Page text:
All participants, from small consultancies to medium-size businesses to major corporations, brought their own “problems” with them. While each problem was unique, we saw through our pictures that each is composed of the same essential visual elements: the who, what, how much, where, when, and how. By drawing these out, we found that we could clearly understand each others’ businesses quickly and clearly.

2) Europe needs — and is ready for — more visual thinking.

To an even greater degree than in the USA, visual thinking appears not to be actively encouraged in European education and business. I sensed a greater hesitation among participants to leap into drawing — with a correspondingly high sense of satisfaction and collective amazement when our pictures “worked.” Certainly there are countless historic and cultural issues at work, which will make for great thought exercises. Yet given the communication, innovation, competition, and growth challenges ahead for Europe, I strongly believe more visual thinking will become an asset.

3) Amsterdam is a great center for visual thinking.

Amsterdam is such a great city to begin with. Add in the intense visual and design culture, the openness of the city and its people, and the willingness among businesspeople to try new things, and you have a powerful mix. I can easily see Amsterdam becoming a true center of visual literacy for Europe. I can’t wait to come back and draw again.

Thanks again to all who joined me. If you weren’t able to make it, I promise to do it again.

Until then, keep drawing!


Draw with me in Amsterdam Nov. 20, 2012!

Europe: Let's get visual!

Please join me on Nov. 20 in Amsterdam as I offer my only full-day European Back of the Napkin seminar of 2012. Register now!

Drawings and smiles

Become a master visual-thinker!

  • Think faster.
  • Communicate more clearly.
  • Solve complex problems.
  • See the invisible.

I’ve trained thousands of businesspeople in the USA and Asia to become master visual-thinkers. Now I’d like to share the visual magic with you in Europe. Join me at Amsterdam’s magnificent Mövenpick Hotel City Centre for a full day of drawing, thinking, sharing, and inspiration.

Movenpick Amsterdam Hotel

The cost for the full day is €795. (Early bird special: Register before Sept 21 and save €100! Only €695 for this limited time.) Your fee includes:

  • 8 hours of intense, hands-on visual training.
  • The Back of the Napkin Expanded Edition book.
  • Personal whiteboard, pen, & erasure.
  • Excellent lunch.
  • True insight, useful tools, & real-world exercises.

(Please note that 21% Dutch VAT must be collected on all registrations.)

Your fee includes: a full day of training, my book, your own whiteboard, lunch.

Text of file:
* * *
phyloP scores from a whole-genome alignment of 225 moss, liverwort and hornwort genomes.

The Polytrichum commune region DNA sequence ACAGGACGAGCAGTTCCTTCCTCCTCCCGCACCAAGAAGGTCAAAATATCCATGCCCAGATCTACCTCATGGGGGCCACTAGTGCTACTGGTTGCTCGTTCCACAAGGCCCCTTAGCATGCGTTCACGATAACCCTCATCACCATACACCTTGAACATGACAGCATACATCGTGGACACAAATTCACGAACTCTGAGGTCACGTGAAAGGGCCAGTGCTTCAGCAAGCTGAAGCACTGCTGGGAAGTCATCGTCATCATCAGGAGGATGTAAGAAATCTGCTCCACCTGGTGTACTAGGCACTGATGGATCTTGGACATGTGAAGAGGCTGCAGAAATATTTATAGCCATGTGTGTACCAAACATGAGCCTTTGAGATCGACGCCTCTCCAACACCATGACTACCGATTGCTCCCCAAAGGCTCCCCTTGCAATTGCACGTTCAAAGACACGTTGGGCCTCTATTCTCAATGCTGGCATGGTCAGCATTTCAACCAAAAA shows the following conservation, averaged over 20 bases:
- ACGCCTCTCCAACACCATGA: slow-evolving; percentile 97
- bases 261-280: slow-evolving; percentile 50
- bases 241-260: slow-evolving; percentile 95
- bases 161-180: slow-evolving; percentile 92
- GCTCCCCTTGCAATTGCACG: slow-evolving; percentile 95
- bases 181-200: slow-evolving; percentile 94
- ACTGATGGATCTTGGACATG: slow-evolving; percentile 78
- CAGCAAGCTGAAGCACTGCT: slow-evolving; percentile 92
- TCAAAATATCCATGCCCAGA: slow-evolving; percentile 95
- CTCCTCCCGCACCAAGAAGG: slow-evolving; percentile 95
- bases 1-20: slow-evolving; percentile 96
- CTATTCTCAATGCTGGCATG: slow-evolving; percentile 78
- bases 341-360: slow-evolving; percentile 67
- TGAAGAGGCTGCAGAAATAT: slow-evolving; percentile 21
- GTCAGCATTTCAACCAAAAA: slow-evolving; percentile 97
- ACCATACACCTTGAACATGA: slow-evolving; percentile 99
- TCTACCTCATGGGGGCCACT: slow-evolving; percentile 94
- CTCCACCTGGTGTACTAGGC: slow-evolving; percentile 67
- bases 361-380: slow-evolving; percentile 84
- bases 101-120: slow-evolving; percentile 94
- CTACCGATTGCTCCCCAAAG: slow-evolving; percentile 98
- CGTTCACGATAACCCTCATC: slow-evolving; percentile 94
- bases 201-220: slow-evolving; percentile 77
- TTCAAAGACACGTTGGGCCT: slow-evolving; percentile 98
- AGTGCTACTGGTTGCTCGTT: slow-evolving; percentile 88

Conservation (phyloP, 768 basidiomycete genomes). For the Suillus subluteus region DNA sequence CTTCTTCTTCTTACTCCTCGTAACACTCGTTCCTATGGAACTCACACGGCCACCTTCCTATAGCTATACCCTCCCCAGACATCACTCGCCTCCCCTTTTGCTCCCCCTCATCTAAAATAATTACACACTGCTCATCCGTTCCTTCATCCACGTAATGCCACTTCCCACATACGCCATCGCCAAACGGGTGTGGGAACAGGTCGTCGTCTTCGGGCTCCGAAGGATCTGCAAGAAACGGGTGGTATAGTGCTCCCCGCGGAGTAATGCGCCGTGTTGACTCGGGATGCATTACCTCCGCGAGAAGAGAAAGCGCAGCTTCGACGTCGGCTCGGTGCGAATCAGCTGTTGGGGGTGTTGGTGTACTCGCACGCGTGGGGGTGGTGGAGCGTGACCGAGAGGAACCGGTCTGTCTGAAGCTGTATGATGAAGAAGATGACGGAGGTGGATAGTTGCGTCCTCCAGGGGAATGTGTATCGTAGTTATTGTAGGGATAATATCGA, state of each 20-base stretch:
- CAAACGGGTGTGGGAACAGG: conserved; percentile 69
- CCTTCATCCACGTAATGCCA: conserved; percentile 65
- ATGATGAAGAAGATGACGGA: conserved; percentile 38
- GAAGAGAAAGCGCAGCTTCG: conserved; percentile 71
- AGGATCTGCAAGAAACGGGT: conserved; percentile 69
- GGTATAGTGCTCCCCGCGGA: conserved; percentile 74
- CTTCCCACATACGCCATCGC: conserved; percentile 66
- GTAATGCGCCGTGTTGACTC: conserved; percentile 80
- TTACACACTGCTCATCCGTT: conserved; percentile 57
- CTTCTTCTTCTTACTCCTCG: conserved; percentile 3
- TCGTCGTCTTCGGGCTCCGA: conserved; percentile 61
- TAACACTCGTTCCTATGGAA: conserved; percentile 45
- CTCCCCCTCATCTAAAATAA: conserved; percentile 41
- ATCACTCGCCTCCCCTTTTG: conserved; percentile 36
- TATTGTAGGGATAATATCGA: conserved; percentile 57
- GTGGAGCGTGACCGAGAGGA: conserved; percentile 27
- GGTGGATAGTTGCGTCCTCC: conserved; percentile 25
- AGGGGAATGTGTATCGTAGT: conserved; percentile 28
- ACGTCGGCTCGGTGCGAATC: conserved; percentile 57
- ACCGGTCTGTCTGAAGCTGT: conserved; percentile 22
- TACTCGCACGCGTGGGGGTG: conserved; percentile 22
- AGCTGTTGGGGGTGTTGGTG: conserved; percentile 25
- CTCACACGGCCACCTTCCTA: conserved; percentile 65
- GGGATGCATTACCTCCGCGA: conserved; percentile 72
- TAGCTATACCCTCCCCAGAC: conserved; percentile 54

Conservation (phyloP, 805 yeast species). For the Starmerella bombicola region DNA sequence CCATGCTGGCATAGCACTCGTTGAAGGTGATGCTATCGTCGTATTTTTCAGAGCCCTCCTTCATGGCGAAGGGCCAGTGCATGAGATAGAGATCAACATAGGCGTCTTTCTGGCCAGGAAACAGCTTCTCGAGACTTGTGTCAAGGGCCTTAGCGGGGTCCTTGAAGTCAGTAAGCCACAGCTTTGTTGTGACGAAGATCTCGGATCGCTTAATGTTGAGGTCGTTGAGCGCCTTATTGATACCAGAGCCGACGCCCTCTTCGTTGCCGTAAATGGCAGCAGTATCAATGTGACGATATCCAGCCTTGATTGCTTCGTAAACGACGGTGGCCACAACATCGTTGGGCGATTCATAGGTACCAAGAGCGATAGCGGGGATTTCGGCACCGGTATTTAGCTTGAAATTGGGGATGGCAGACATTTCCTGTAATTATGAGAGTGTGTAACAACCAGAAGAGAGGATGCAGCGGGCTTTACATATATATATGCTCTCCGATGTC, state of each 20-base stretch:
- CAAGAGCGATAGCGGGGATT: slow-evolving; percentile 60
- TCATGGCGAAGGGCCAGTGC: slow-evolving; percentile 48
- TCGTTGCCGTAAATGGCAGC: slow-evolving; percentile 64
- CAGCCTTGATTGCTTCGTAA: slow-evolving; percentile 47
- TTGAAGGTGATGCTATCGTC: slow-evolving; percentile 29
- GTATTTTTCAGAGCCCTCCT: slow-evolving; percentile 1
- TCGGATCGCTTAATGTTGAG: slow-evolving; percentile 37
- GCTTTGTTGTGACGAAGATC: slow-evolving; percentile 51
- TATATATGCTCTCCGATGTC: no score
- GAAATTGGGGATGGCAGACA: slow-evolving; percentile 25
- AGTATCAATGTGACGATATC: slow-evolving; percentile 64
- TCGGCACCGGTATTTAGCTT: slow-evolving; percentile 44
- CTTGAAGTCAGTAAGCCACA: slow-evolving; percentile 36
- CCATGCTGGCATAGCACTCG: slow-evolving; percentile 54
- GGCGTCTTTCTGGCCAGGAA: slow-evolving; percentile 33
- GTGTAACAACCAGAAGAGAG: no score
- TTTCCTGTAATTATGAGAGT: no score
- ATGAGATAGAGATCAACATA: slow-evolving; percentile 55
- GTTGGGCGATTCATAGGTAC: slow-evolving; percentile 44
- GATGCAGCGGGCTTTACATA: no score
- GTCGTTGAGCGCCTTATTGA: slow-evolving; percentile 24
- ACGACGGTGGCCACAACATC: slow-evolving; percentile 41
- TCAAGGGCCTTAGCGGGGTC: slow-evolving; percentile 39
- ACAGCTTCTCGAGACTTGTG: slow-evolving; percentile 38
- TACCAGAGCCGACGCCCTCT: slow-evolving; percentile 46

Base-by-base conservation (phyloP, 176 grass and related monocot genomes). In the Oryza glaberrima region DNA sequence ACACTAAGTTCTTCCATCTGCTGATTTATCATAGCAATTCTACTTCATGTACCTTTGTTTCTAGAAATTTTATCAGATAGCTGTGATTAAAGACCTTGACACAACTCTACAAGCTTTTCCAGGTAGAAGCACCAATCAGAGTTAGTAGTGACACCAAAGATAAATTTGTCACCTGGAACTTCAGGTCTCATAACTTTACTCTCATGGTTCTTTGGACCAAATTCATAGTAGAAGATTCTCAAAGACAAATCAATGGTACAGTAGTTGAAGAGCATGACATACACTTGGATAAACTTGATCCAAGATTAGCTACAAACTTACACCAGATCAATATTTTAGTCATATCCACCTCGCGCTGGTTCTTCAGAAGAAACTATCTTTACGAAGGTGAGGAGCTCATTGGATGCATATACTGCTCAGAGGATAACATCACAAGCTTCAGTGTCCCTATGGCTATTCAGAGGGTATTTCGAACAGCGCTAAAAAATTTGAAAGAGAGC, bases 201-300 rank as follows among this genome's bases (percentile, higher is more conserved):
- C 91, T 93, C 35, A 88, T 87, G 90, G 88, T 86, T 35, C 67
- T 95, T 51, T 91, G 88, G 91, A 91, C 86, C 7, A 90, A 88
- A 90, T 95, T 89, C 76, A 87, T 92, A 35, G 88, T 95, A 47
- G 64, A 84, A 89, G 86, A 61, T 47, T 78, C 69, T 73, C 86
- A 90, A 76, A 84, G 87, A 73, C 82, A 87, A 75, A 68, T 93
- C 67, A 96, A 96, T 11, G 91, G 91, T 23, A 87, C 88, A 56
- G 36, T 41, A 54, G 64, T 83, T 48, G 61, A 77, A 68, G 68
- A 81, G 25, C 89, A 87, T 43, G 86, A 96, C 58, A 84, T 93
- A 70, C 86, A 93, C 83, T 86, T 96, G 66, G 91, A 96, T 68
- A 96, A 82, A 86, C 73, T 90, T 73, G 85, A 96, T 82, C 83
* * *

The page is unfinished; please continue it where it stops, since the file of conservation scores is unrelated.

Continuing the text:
In this fun, engaging, and inspiring seminar, we’ll cover:

  1. The essentials of visual-thinking.
  2. How to leverage visual cognition in business.
  3. Use the visual-thinking toolkit for discovery & decision-making.
  4. How to clarify and persuade with pictures.

This is what my last seminar looked like: total visual action!

This is the full-day version of the seminar I have delivered at Microsoft, Boeing, Google, Gap, Kraft, Philips, Siemens, Intel, the United States Senate, and the White House.

Seminar clients

This will be my only trip to Europe this year, so I’d love to see you there! Register now.

Coming to Amsterdam!



Honoring Neil and the Moon; From Russia with Love.

I’m not surprised how moved I am by the passing last week of Neil Armstrong. I was 5 years old when he and Buzz landed on the moon. My father was in the Strategic Air Command of the United States Air Force. We lived across the street from SAC HQ. We lived airplanes. To us, going to the moon was a really long airplane flight we could watch. And we watched every minute.

My parents bought me the special edition of Life magazine dedicated entirely to the Apollo 11 flight. I must have read every word and gazed at every picture one hundred times.

Many years later, I lived in Moscow, Russia, where I worked as a designer at an advertising agency. One day in 1993 I walked across the street to one of my favorite stores, the huge “Moscow Book Store” on Kalinin Prospekt. (I am happy that Google Street view shows me the store is still there — thank you, Sacha Arnoud and team Google.)

This is the Moscow Book Store where my adventure took place.

I went to the front desk behind which were kept the big color books and posters. A friend had told me he’d seen a copy of an original El Lissitzky “Red Wedge” poster there, and I was beside myself with the excitement of finding such a historic treasure.

The poster I was looking for: an original copy of El Lissitzky’s “Red Wedge” from 1919.

But as I gazed past the shopkeeper towards the shelf, I saw something even more surprising. There was a huge book with huge title MOON written in English. I was taken aback; what was that doing here?